A woman without options.
Born Malinalli, later Malintzin, and eventually Malinche, (c. 1500 — c. 1529) was a Nahua Indian woman who helped the Spaniards conquer Mexico, serving as interpreter, advisor and intermediary to expedition leader Hernán Cortés.
She is one of the most important women in Mexican history; perhaps the only one of that stature. Many Mexicans consider her a traitor for facilitating the understanding between Mayas and various native tribes, to create alliances and destroy the so-called Aztec Empire, and therefore the conquistadors could occupy the entire country we now call Mexico.
Let’s look at La Malinche’s situation before the arrival of the Spaniards in order to judge whether or not she was a traitor, or simply walked the only path life opened for her.
La Malinche lived around the Gulf of Mexico when the Spaniards landed on the coast where the city of Veracruz is now located, and it is known she had been a member of a noble family, elite leaders, since she had elegant manners and knew how to use a courtly language typical of high-level people of that time. Moreover, if there was one thing the Spaniards admired in her, it was her extraordinary diplomatic skills. However, given the nefarious customs of the time, after the death of her father, Marina was sold by her mother (1) to someone who subsequently re-sold her to a cacique from Tabasco, east of Veracruz, where she lived until the arrival of Hernán Cortés in 1515.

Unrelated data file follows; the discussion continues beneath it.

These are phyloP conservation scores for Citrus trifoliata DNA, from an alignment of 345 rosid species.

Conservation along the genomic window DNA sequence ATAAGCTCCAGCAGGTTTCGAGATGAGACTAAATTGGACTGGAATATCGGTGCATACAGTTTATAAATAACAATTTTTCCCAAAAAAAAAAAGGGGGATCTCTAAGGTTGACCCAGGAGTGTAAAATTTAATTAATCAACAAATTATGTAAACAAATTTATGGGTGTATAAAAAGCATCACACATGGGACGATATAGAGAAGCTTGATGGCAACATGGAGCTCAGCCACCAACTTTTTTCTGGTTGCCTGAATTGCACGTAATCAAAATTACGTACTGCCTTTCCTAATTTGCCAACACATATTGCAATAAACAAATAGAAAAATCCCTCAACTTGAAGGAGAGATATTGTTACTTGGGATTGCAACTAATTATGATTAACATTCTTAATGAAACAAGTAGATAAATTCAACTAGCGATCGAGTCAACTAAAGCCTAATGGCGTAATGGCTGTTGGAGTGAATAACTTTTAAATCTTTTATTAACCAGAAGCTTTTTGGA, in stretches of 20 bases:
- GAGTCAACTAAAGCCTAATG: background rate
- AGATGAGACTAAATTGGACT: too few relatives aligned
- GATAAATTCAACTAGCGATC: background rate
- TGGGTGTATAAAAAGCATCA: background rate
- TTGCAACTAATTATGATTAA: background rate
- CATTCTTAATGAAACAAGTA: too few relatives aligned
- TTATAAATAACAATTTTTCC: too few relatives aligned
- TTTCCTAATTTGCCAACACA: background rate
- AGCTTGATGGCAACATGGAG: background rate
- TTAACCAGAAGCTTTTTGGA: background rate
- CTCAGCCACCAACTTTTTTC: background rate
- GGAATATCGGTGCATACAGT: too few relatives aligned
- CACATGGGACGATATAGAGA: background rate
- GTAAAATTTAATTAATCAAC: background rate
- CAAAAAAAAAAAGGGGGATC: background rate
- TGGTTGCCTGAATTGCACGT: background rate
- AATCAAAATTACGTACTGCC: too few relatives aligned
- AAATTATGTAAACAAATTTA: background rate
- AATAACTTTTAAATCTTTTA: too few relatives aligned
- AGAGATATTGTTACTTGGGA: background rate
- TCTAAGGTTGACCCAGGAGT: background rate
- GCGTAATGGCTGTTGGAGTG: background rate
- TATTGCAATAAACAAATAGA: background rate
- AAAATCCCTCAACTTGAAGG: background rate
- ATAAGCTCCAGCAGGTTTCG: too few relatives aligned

Due to peace agreements between Cortés and the Tabasco cacique in 1519, the latter gave the conquistador a group of young women to serve him. Among them was Malintzin, and just as the Spaniards heard her name, they called her Malinche, the name by which she is known throughout the Hispanic world.
Very soon she was baptized with the Christian name of Marina, and due to her ability to speak two languages and her distinguished demeanor, Cortés chose her as companion and translator and went with her everywhere, for which she was given the honorary name of Doña Marina (Lady Marina), as befitted a noble and intelligent woman, as well as the companion of the military chief.
At that time, 1515, Malinche lived in a border zone between the Aztecs who spoke Nahuatl and the Maya who…